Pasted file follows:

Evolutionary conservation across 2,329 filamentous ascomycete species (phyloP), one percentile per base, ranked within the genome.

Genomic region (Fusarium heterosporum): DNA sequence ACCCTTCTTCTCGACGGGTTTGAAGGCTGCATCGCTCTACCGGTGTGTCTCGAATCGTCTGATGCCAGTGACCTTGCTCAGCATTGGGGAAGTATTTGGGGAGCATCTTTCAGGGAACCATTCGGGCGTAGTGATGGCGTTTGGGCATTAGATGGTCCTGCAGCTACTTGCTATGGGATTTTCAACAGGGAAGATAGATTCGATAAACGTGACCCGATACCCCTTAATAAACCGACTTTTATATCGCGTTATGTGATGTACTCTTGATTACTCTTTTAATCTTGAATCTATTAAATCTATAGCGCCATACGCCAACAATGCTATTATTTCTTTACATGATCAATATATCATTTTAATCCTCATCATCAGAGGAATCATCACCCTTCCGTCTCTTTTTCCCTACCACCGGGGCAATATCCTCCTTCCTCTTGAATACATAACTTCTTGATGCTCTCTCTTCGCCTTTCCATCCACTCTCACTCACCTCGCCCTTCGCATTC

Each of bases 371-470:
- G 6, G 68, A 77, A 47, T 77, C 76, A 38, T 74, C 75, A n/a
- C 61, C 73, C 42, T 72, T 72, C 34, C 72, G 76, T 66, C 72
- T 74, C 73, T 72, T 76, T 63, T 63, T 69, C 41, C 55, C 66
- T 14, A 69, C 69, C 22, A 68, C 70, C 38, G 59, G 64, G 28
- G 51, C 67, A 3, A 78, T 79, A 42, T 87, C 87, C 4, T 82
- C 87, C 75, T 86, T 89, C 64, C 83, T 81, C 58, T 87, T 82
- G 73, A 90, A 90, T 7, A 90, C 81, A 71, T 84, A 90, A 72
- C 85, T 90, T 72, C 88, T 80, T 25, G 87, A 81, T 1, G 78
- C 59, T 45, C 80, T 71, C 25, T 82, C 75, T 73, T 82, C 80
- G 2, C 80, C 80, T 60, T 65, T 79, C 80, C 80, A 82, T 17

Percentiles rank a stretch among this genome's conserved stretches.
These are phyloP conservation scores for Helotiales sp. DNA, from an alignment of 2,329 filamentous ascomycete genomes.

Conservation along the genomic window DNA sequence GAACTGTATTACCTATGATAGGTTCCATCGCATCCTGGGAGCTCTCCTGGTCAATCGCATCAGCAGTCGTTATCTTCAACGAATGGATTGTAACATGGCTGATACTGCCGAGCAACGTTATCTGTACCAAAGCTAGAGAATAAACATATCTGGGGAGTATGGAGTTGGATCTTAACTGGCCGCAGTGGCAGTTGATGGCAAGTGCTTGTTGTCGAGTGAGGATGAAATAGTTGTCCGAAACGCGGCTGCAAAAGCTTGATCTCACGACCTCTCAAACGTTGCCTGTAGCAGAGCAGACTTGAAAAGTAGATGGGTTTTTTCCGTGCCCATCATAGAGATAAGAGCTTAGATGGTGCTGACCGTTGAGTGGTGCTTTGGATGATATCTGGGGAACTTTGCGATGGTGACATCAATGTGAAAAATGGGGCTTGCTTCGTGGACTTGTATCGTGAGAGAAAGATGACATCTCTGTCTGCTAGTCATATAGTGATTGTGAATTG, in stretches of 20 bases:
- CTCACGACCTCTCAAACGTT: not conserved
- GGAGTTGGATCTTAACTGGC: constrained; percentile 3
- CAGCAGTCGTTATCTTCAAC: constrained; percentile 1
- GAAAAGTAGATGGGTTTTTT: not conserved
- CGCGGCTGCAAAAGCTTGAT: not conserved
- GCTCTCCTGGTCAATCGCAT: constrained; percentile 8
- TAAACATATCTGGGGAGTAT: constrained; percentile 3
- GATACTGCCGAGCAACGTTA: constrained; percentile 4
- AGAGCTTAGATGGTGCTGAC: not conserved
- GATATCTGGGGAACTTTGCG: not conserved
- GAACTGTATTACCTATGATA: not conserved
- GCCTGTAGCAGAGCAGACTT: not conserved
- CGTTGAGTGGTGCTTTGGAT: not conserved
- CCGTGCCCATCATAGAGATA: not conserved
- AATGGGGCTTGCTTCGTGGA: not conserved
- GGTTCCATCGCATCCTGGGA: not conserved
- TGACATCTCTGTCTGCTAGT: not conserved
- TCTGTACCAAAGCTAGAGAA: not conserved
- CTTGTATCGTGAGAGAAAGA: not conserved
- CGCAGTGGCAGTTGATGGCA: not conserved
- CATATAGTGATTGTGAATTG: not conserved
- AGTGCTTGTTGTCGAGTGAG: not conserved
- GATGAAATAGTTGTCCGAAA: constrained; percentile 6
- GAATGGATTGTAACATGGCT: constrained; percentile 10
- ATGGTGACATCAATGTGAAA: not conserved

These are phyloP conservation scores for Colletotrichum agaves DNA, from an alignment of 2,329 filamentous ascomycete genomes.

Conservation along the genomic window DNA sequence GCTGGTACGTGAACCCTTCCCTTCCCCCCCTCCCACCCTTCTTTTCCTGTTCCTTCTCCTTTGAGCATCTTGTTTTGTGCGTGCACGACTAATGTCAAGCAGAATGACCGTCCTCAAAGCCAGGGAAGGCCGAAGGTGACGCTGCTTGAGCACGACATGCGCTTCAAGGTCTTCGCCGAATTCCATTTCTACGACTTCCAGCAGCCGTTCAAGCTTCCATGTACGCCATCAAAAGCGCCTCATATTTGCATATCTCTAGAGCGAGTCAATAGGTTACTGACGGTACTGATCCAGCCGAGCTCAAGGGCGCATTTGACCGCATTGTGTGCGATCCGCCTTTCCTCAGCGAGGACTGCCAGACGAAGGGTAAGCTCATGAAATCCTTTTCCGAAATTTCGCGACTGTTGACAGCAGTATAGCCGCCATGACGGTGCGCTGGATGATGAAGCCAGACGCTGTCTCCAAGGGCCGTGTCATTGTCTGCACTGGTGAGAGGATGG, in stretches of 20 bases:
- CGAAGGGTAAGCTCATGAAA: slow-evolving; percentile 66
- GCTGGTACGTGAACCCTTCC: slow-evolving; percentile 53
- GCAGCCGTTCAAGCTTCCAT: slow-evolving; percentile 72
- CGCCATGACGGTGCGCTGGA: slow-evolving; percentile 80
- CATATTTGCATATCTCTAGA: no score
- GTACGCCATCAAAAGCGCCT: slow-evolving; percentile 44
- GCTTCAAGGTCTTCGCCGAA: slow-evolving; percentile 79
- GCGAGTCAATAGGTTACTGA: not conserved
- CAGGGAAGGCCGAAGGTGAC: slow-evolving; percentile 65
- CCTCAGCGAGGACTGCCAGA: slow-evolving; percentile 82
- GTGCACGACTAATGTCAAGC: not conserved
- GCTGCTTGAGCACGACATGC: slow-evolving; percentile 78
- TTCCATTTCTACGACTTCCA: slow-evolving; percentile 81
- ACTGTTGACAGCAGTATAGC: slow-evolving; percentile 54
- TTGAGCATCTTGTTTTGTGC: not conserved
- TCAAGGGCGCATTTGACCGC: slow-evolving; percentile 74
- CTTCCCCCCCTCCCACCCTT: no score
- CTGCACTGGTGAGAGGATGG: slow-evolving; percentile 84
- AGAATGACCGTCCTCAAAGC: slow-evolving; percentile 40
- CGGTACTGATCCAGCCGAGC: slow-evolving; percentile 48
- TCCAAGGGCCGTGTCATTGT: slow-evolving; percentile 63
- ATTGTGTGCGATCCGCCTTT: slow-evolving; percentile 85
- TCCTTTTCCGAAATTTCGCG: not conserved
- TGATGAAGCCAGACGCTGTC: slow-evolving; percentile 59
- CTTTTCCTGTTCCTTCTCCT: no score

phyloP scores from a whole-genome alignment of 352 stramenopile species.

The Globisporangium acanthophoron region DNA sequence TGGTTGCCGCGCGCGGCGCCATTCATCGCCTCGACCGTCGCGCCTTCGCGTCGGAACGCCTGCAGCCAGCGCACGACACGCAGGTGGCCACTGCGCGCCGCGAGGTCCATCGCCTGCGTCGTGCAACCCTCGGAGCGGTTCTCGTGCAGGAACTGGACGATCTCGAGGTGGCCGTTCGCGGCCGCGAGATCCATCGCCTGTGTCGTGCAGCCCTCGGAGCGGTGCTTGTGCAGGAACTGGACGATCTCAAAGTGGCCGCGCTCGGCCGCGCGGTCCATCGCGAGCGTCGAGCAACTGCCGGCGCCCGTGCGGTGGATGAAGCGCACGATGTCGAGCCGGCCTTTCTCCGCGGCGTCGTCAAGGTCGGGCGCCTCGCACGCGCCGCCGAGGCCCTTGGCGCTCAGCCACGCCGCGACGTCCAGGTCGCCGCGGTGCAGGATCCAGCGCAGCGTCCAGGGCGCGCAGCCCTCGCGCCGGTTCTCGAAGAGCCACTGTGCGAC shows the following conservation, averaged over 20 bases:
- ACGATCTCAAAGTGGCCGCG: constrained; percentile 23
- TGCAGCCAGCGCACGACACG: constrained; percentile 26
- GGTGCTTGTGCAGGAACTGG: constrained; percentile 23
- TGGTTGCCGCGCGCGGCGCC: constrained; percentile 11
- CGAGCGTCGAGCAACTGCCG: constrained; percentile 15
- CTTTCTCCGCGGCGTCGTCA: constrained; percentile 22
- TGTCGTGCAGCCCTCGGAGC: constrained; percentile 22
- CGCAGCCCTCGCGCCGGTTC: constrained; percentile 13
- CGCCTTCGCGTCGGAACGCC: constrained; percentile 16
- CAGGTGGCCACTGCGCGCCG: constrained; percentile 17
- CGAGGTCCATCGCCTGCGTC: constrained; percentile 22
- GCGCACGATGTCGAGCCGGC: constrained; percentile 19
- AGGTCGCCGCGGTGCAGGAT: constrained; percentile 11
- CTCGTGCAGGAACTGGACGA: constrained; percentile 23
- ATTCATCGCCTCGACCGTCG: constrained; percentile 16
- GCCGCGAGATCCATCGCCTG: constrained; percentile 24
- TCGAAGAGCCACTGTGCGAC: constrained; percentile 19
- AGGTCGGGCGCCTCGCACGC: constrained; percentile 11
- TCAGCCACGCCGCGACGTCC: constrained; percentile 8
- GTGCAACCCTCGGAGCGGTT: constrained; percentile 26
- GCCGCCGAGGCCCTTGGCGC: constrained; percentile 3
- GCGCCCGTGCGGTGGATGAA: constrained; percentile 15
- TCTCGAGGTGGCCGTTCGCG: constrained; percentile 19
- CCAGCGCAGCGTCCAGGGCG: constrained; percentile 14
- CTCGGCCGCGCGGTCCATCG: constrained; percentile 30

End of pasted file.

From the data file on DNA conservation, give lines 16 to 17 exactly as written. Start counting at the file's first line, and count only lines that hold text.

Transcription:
Conservation along the genomic window DNA sequence GAACTGTATTACCTATGATAGGTTCCATCGCATCCTGGGAGCTCTCCTGGTCAATCGCATCAGCAGTCGTTATCTTCAACGAATGGATTGTAACATGGCTGATACTGCCGAGCAACGTTATCTGTACCAAAGCTAGAGAATAAACATATCTGGGGAGTATGGAGTTGGATCTTAACTGGCCGCAGTGGCAGTTGATGGCAAGTGCTTGTTGTCGAGTGAGGATGAAATAGTTGTCCGAAACGCGGCTGCAAAAGCTTGATCTCACGACCTCTCAAACGTTGCCTGTAGCAGAGCAGACTTGAAAAGTAGATGGGTTTTTTCCGTGCCCATCATAGAGATAAGAGCTTAGATGGTGCTGACCGTTGAGTGGTGCTTTGGATGATATCTGGGGAACTTTGCGATGGTGACATCAATGTGAAAAATGGGGCTTGCTTCGTGGACTTGTATCGTGAGAGAAAGATGACATCTCTGTCTGCTAGTCATATAGTGATTGTGAATTG, in stretches of 20 bases:
- CTCACGACCTCTCAAACGTT: not conserved